Warning: If your U status is shorter than 3 years, talk to an immigration lawyer right away.
If you are a principal: Yes, you can use your U status to help some family members get a visa or legal status. The family members can live in the United States or in another country. Sometimes this can include someone who joins your family in the future, like if you get married later. Talk to an immigration lawyer to learn more.
If you are a derivative: No, you cannot use U status to help family members. If you become a permanent resident someday, you might be able to help some family members then. Talk to an immigration lawyer to learn more.
If you were in the U.S. when you got your U nonimmigrant status:
If you leave the U.S. you have to apply for a U visa to come back. You apply for the U visa at a U.S. Embassy or Consulate abroad. You might have to ask for a waiver from USCIS, before the Embassy or Consulate can give you the U visa. Talk to an immigration lawyer if you want information about how to apply for a visa and waiver.
You could have a hard time getting a visa to come back to the U.S. This means if you travel, you might not be able to come back. Or you might be forced to stay outside the U.S. for a long time. This could keep you from becoming a permanent resident. If possible, stay inside the U.S. until you become a permanent resident. Talk to an immigration lawyer before you make plans to leave the country.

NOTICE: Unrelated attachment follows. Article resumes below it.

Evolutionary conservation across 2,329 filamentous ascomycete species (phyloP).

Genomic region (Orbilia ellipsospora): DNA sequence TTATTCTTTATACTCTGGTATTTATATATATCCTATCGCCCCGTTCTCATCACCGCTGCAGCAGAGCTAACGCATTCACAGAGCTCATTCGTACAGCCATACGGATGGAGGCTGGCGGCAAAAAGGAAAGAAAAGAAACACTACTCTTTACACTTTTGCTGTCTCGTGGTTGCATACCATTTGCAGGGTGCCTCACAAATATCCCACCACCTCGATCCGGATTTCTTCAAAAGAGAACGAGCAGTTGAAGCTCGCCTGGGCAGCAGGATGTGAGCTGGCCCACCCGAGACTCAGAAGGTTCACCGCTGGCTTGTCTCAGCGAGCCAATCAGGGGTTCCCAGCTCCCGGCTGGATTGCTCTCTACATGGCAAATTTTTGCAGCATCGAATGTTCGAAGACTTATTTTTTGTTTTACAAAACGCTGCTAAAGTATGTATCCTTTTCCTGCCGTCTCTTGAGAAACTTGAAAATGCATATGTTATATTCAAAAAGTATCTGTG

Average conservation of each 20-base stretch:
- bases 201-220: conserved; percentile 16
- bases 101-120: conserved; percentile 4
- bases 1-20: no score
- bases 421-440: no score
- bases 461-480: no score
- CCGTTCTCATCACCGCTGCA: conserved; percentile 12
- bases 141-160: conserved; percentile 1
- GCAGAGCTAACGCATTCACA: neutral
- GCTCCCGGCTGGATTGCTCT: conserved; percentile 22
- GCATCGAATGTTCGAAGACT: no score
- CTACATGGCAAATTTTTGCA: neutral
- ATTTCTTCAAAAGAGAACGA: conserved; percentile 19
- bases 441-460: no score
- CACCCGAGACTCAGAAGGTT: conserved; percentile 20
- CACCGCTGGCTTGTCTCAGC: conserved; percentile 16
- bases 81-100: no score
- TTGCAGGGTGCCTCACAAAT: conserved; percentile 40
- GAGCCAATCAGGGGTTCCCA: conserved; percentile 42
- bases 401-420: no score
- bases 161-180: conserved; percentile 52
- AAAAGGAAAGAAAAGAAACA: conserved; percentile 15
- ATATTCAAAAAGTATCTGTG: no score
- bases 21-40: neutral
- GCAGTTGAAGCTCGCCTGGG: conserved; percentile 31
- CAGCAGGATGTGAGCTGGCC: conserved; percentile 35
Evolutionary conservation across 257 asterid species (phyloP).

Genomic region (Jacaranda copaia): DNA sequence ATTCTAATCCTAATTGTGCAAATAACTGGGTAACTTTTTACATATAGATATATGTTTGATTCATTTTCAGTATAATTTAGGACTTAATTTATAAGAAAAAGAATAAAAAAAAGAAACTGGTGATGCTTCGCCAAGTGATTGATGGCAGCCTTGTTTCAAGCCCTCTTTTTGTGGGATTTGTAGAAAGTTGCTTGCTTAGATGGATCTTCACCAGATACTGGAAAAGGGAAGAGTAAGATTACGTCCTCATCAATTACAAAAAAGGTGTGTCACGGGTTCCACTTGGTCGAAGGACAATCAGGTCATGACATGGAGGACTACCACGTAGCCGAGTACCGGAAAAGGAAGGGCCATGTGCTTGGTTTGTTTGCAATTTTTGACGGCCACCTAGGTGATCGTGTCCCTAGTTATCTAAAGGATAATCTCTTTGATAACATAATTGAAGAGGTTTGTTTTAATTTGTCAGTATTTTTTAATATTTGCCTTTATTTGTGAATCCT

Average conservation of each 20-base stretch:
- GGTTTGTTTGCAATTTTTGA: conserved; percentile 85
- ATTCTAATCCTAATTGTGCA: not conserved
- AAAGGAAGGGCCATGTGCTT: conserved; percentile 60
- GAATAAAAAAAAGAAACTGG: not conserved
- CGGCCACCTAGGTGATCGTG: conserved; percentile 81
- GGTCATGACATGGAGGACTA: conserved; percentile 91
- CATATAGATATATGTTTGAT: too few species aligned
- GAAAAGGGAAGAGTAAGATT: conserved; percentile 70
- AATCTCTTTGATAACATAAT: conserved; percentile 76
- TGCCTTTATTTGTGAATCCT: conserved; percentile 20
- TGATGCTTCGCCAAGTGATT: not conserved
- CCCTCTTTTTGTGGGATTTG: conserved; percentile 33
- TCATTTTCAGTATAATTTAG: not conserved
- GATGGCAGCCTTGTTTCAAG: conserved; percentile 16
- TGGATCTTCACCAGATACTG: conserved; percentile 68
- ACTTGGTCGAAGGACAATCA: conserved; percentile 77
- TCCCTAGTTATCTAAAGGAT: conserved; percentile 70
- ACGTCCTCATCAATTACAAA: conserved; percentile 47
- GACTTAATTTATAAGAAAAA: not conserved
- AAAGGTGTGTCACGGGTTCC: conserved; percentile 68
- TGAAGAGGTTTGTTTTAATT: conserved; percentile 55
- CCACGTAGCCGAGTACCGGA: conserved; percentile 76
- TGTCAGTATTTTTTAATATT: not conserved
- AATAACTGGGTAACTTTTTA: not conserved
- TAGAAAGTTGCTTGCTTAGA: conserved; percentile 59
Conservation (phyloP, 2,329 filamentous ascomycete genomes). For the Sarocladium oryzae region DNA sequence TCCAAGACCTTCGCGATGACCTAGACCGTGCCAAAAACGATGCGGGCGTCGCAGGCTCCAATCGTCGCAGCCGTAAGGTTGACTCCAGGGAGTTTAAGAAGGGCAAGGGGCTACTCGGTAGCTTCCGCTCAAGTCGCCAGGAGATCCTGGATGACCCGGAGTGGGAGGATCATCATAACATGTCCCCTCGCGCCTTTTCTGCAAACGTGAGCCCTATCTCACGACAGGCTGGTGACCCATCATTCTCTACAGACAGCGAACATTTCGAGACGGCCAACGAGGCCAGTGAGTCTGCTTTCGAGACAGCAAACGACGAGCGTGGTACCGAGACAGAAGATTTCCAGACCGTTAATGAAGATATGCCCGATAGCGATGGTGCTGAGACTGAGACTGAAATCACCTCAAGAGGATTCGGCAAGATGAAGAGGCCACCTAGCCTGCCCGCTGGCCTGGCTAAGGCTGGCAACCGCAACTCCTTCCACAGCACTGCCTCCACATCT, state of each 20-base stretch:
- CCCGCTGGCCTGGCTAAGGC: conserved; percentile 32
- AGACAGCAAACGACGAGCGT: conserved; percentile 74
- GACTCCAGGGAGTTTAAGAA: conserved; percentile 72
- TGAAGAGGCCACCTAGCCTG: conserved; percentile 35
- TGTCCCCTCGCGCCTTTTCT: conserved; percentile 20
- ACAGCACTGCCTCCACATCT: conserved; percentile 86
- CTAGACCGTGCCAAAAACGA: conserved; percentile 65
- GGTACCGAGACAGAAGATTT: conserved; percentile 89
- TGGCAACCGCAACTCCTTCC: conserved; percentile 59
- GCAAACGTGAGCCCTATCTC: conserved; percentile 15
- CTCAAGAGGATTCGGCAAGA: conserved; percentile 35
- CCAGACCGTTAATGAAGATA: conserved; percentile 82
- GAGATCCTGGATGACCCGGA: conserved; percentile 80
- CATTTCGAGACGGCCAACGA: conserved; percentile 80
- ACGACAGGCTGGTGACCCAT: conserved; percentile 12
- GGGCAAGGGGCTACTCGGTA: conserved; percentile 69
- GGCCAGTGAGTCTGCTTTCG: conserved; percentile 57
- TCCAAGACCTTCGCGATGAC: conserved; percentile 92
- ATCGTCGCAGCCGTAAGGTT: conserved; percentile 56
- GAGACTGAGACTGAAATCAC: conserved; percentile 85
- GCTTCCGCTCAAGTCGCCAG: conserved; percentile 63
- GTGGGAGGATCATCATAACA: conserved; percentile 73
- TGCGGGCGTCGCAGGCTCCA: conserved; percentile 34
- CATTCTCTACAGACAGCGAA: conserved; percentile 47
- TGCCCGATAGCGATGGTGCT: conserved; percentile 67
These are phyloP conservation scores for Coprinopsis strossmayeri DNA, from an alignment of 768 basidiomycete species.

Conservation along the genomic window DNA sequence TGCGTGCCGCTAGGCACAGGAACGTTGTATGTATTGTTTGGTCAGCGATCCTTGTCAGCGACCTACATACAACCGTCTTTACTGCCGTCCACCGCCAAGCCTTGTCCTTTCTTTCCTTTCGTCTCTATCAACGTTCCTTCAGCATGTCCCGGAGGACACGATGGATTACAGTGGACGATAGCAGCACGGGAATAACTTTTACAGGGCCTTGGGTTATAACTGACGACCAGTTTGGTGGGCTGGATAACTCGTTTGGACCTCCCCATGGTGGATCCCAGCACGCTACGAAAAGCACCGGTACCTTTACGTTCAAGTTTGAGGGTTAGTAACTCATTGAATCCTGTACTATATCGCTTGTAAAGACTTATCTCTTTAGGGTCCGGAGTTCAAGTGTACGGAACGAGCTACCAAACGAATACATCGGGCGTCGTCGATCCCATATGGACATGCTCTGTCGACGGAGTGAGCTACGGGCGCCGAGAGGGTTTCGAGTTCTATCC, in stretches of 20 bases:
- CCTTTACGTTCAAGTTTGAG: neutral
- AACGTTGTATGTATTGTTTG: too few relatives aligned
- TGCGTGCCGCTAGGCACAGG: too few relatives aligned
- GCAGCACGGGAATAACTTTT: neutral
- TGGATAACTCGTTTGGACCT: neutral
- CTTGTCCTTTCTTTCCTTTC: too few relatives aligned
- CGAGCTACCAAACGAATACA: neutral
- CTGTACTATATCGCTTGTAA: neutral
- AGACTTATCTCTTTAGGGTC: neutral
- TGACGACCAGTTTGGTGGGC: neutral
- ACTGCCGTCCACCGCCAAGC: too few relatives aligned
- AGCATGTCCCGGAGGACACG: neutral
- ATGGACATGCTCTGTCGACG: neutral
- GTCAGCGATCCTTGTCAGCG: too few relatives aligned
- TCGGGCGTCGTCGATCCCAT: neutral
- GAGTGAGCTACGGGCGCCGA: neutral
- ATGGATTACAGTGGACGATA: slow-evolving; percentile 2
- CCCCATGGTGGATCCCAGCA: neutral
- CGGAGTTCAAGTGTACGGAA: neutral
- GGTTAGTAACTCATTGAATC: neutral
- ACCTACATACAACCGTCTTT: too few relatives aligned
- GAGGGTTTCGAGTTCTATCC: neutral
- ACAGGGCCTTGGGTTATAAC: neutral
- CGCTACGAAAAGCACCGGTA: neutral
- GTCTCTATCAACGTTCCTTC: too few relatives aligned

If you got your U visa outside the U.S. so you could come to the U.S.:
Check the U visa in your passport. It is probably good for multiple entries. If it is a multiple entry visa, you can use that visa to come back to the U.S. You do not have to apply for another visa. Check the date the visa expires. You have to come back before it expires.
Warning: Every time you leave the U.S., immigration officials decide if they will let you back in. They could decide to say no at the border or in the airport, even if you have a visa. Talk to an immigration lawyer before you make plans to leave the country. The lawyer can tell you about the risks of travel in your case.
Long trips out of the U.S. can ruin your chance to become a permanent resident.
- Do not take one trip that is more than 90 days.
- Do not take trips that add up to more than 180 days all together.